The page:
LinkedIn creates an internal incubator to support employee projects and innovation

By December 12, 2012
group of employees working together

Giving employees time at the office to work on independent projects can lead to valuable new tools. LinkedIn created a structured system that supports approved projects and gives employees up to 3 months to realize their idea.


Many Silicon Valley companies value employees’ creativity and leave some room for personal projects development within work hours, to encourage, foster and support innovation. Google for instance is famous for letting employees work 20% of their time on personal projects, and other tech companies are supporting such programs. LinkedIn has recently announced the development of their own LinkedIn [in]cubator to incubate internally projects from employees that are worth developing. Employees get a chance to pitch projects to LinkedIn executives, and if their project is approved, they get 3 months to work on it. According to project sponsor Kevin Scott, “[in]cubator was inspired by hackday, a Friday each month when employees are encouraged to work on just about anything they want.” Since there are only so many things one can do in a single day, the next step was to create more support for internal opportunities for employees to pitch ideas.

From office hackdays to a full-fledged project support system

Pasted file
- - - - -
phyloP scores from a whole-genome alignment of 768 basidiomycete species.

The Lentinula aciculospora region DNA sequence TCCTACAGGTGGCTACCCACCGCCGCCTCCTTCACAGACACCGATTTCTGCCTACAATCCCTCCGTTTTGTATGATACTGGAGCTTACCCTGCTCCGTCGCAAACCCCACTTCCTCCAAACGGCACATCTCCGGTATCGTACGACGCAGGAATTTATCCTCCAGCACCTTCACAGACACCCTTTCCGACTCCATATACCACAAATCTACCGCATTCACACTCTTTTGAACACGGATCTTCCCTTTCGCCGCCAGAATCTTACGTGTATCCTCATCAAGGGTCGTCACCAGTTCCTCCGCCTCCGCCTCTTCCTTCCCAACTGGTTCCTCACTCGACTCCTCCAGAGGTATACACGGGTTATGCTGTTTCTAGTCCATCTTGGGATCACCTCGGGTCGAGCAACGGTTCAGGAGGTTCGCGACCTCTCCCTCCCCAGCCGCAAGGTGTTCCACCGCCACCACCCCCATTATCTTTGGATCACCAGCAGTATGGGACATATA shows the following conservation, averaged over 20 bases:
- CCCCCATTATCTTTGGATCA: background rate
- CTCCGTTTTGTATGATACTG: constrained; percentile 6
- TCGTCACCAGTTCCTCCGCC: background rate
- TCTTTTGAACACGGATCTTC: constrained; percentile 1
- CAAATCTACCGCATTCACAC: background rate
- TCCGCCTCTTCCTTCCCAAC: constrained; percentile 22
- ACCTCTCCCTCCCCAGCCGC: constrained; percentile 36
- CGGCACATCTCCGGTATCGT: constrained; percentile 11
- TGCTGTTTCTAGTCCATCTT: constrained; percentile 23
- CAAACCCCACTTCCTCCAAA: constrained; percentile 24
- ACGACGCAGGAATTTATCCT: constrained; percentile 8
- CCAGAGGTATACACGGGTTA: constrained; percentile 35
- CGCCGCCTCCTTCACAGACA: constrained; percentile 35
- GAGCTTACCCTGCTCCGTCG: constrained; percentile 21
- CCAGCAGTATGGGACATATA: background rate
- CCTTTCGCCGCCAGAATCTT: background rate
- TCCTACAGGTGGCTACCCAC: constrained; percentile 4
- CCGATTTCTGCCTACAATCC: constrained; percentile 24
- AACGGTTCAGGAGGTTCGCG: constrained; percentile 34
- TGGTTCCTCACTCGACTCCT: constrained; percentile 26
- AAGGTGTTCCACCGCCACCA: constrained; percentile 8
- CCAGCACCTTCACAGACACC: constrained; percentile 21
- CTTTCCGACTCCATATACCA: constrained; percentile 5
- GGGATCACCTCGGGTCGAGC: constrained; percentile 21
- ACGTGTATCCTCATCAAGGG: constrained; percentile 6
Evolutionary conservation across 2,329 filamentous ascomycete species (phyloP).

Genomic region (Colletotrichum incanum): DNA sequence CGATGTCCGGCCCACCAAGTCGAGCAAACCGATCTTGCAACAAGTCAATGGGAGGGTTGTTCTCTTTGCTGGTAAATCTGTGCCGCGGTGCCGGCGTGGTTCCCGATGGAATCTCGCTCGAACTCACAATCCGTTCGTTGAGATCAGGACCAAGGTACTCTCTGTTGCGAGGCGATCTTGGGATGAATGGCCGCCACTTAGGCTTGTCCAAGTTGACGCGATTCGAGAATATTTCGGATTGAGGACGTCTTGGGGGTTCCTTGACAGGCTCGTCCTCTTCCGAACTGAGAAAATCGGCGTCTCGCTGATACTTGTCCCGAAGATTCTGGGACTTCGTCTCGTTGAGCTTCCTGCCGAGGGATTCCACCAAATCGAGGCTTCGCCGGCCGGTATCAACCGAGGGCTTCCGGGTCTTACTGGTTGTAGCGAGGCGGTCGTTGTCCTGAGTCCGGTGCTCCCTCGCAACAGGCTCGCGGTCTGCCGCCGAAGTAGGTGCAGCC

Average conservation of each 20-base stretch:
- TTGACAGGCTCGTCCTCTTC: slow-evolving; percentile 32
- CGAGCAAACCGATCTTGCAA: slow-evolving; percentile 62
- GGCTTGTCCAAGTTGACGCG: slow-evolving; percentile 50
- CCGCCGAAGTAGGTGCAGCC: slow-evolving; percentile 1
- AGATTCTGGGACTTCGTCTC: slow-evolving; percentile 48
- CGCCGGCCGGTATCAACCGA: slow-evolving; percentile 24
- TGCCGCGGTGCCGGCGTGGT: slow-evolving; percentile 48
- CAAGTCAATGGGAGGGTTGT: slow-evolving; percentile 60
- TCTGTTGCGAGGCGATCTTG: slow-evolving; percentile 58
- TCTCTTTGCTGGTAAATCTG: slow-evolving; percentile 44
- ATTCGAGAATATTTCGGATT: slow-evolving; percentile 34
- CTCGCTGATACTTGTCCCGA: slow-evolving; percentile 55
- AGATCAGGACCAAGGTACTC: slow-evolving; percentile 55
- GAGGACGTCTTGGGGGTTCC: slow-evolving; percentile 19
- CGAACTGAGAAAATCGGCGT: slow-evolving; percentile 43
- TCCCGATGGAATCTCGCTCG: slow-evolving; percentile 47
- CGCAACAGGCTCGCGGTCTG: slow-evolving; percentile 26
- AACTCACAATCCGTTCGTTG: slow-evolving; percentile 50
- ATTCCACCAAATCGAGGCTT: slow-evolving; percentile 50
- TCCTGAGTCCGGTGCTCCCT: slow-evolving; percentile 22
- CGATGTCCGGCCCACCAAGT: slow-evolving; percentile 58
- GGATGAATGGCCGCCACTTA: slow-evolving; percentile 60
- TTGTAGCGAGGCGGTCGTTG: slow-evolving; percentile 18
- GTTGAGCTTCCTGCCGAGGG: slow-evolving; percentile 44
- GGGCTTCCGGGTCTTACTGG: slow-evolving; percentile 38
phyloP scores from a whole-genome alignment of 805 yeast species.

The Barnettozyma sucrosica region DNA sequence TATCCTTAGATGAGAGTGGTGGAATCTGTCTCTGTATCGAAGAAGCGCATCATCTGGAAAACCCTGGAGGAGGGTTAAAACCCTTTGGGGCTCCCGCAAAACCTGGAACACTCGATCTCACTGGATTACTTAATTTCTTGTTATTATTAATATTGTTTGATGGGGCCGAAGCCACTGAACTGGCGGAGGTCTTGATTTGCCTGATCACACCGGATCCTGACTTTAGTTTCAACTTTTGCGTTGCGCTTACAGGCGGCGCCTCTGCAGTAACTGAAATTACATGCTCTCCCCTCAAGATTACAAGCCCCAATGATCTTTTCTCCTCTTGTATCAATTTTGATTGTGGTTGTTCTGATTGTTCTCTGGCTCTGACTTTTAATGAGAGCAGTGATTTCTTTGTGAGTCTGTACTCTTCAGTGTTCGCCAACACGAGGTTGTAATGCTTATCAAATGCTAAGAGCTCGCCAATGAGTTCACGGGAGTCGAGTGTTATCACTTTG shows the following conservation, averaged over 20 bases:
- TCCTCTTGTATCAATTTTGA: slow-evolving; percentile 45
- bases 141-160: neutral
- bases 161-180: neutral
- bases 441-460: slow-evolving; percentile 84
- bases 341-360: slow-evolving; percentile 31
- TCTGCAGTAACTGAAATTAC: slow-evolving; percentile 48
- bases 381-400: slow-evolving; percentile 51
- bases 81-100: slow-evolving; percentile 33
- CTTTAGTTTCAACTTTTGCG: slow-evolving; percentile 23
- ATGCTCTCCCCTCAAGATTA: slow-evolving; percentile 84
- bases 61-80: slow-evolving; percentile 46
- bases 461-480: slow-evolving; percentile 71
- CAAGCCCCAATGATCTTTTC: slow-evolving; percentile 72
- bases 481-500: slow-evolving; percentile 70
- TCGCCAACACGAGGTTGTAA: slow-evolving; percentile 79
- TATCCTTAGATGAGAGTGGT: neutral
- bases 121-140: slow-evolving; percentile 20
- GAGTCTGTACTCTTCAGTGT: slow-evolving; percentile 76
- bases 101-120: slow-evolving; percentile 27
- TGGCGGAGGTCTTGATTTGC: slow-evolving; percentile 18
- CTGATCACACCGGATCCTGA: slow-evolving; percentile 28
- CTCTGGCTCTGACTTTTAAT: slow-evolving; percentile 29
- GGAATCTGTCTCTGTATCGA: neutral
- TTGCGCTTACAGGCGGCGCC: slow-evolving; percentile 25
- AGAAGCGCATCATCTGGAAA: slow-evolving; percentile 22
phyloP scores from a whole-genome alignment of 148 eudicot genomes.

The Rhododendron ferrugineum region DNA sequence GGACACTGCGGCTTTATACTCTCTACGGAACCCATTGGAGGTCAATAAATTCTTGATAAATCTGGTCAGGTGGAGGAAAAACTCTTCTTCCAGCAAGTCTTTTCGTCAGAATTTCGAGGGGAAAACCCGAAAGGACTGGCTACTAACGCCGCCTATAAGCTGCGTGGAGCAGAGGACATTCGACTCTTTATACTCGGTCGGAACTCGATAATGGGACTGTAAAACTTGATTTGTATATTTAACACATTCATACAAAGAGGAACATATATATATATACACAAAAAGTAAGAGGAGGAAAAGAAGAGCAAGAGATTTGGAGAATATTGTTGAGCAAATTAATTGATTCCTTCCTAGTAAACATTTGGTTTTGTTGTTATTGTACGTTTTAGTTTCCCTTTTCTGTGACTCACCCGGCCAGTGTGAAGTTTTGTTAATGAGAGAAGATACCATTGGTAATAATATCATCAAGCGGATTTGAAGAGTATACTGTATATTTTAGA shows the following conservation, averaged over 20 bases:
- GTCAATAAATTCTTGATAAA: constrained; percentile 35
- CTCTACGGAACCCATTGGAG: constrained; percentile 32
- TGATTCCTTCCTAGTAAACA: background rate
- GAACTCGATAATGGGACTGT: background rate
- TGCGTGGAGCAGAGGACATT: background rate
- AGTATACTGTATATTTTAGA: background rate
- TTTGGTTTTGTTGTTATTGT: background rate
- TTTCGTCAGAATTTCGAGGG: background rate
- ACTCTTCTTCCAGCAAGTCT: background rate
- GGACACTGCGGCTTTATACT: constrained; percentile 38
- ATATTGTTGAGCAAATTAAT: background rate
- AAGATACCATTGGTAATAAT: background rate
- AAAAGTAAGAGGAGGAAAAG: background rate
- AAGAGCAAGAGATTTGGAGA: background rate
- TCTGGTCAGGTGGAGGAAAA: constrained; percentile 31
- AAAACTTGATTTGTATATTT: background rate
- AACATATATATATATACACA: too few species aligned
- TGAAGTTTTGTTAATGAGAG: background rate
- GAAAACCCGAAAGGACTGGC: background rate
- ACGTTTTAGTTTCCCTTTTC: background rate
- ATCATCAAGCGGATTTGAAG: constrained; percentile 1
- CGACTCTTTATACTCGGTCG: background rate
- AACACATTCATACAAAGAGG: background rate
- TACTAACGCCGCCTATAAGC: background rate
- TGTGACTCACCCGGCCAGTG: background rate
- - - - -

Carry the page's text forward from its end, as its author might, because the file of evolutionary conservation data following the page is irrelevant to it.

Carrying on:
The [in]cubator was itself the first project of this internal incubator. A group of employees who had won a few of the hackdays, known as “hackday masters,” promoted the idea, pitched it to executive staff, and got approval. The program has been piloted for several months, and judges of these projects include CEO Jeff Weiner, co-founder Reid Hoffman, and SVP of Products and User Experience Deep Nishar - as well as Scott, SVP of engineering. Initiatives like this hence give a chance to anyone in the company to pitch creative ideas to the leadership, or come up with specific solutions to internal issues. Participants from many departments (engineering, product, design, marketing, etc) have apparently already pitched ideas spanning many subjects from new product and business lines to infrastructure improvements, human resources programs, and others.

Supporting the implementation and sustainability of employee projects

While letting employees express their creativity is a great way to foster innovation in a large company, implementing those projects are a whole other level, which requires true support from management. LinkedIn’s [in]cubator aims at giving employees support from top-level staff, as well as keeps them looking to the next checkpoint. So far the LinkedIn executive judges have approved 5 projects, one of which is “an internal system for reserving meeting rooms and a toolkit for pointing out new features to users as they surf LinkedIn’s site.” In the program, projects are screened by the judges, and [in]cubator created checkpoints that verify viability at 30 days, 60 days, and 90 days, in order not only to implement those projects but also to assure sustainability in the long run.

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